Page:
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4 tips for changing consumer behavior

January 26, 2021

Today's guest blog is authored by Lauren Phipps, Director & Senior Analyst, Circular Economy at GreenBiz Group. The original post appeared here.

 

When I cover solutions to the plastic waste crisis, I typically focus on infrastructure development and bringing recycling systems to scale, standardizing materials, inventing new ones and designing out unnecessary single use items, and rethinking business models and supply chains.

But once these structures are in place, they only work if consumers embrace new models and ensure that materials move through the system as planned. Otherwise, the entire system breaks down.

And if you thought it was hard getting your colleagues to recycle rigid plastic or compost paper towels, or to stop wishcycling — that whatever they throw into the bin will, in fact, be recycled — think about the complexity of changing consumer behavior across a city, country or beyond. 

During a webcast last week, I had the pleasure of speaking with Dr. Natalie Hallinger, a behavioral scientist and behavior change advisor working to translate research on human motivation into real-world behavior change strategies. 

Here are four tips Hallinger recommends for designing large-scale interventions: 

  1. Make it relatable: “People often think they need to force people to do something they don’t want to do,” Hallinger shared. But brute force is rarely the path of least resistance. “The easier route is to find a way to relate to them. What’s an intersection of a goal they already want that aligns with your goal?” For example, if your generic environmental appeal to an individual doesn’t resonate, perhaps an individual will relate more with a personal desire to visit a clean beach in the summer.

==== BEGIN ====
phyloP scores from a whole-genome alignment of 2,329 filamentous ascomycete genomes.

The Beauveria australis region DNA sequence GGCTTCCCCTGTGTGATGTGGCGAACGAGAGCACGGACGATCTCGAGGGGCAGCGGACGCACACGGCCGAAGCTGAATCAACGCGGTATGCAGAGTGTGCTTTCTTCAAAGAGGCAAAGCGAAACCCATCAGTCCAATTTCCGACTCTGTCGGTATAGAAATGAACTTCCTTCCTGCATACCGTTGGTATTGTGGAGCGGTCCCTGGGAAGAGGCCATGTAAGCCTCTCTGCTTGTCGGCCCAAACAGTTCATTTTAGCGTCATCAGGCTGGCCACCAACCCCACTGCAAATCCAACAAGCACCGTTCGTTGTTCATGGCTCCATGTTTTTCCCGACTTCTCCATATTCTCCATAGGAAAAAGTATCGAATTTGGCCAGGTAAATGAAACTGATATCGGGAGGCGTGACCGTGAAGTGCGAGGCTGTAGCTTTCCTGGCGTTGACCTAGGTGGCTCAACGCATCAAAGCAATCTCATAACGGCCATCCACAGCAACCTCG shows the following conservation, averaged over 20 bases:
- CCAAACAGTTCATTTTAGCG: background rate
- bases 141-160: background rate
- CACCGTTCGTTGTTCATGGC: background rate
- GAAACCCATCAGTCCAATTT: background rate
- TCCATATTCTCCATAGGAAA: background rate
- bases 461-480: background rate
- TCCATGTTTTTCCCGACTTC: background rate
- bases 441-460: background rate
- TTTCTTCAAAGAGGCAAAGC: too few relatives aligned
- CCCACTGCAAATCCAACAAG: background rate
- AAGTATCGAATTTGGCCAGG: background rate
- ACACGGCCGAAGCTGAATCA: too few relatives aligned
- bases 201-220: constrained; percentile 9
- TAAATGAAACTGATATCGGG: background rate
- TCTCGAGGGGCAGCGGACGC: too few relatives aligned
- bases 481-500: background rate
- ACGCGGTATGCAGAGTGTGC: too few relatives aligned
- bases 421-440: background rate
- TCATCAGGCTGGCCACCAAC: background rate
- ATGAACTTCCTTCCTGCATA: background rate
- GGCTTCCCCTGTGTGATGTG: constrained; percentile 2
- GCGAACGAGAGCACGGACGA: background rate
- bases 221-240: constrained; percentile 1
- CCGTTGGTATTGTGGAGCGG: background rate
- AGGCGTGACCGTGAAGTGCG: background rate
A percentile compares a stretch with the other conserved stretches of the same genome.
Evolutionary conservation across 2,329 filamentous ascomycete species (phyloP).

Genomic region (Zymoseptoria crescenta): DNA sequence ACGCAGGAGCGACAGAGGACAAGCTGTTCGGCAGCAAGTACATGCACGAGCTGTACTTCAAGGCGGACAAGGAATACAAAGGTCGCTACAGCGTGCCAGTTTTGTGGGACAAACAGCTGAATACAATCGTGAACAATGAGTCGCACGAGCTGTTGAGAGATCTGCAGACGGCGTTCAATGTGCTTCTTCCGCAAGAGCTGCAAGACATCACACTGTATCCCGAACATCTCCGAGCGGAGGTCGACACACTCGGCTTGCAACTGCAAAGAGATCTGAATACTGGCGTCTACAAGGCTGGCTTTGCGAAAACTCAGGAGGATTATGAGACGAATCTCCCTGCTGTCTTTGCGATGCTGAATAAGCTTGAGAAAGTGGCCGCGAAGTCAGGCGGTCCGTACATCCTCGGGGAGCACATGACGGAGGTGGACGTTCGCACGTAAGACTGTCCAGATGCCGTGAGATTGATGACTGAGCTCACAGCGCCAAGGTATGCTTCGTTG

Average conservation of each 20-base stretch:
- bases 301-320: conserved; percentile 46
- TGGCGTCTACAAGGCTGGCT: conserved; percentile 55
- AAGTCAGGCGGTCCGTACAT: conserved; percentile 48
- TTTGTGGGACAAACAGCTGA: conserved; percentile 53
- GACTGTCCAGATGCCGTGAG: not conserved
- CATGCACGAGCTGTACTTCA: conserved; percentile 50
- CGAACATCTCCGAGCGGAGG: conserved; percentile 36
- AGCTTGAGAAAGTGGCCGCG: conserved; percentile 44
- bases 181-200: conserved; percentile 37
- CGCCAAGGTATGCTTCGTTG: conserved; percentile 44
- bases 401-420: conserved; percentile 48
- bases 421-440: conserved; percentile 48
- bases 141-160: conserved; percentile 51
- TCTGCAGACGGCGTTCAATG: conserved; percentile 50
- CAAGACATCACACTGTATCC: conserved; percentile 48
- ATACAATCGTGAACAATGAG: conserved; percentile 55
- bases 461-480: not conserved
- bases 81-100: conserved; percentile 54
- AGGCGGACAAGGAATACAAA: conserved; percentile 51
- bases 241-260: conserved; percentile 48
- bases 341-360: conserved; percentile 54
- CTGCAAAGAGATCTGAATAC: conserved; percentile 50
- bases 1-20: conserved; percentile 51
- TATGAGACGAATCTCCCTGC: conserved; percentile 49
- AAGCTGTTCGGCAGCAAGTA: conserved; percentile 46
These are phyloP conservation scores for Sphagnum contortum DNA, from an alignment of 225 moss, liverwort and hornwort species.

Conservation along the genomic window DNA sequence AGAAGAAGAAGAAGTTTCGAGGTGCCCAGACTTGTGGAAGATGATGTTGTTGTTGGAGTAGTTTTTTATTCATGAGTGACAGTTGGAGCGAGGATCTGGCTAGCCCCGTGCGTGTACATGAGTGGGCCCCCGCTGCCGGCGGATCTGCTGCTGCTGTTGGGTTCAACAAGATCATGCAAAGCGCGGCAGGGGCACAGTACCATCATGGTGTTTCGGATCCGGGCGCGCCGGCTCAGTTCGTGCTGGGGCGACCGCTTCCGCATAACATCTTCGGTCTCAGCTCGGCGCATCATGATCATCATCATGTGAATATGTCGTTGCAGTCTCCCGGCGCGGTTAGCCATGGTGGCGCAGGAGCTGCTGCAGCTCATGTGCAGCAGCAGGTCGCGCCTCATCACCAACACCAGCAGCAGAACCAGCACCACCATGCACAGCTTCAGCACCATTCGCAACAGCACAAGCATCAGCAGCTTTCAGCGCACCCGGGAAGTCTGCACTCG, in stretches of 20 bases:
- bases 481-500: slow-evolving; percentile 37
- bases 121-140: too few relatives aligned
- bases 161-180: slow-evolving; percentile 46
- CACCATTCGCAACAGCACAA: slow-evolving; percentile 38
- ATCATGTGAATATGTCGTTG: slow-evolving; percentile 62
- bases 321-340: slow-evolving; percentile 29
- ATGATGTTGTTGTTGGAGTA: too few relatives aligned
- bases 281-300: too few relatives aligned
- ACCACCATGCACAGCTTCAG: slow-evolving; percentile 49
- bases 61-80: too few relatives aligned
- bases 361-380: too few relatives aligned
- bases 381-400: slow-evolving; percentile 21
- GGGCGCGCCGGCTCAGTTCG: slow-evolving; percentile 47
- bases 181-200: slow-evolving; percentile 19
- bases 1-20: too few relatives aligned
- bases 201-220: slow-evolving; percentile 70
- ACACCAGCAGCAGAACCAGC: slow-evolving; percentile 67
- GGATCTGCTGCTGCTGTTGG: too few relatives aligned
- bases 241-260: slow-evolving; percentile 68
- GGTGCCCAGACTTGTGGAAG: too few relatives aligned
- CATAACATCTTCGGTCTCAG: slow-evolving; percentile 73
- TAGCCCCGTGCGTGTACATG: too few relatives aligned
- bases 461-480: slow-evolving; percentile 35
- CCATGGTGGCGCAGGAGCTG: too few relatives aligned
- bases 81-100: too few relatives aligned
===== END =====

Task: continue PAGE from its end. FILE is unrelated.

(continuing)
2. Make it desirable: Culture and social norms are strong drivers of consumer behavior. “The most desirable thing for humans is to fit in,” Hallinger explained. “If you design interventions that create community norms of waste reduction behavior, reusing and repairing, then everyone wants to be doing the same thing. You don’t want to stand out. You do it because of your desire to be part of the community.”
  3. Make it contextual: Behavior change interventions must be relevant and salient. Hallinger explained that if you’re engaging employees in a work context about actions they can take at home, it will likely go in one ear and out the other. Focus on actions that people can implement immediately. 
  4. Make it easy: The “right” choice from a sustainability perspective should also be the easy choice. “If you create the infrastructure and design built environments that make the behavior you want the default, then you have behavior without even needing to persuade the person.” To eliminate the guesswork that consumers face at the bin, Hallinger suggested that single-stream recycling with back-of-house sorting would design out confusion and contamination, and lead to higher recycling rates in certain contexts. 

I invite you to listen to the entire webcast here, which includes additional insights on behavior change from Jacob Duer, president and CEO of Alliance to End Plastic Waste; Jeff Kirschner, founder and CEO of Litterati; and John Warner, distinguished research fellow at Zymergen. 

Circular Weekly will return to your inbox in two weeks. Until then, stay healthy, grounded and well. In lieu of your weekly dose of the circular economy during the Thanksgiving holiday next week, I invite you to explore the history of the Indigenous land on which you live. 

Disclaimer: Guest blogs represent the opinion of the writers and may not reflect the policy or position of the Northeast Recycling Council, Inc.

 

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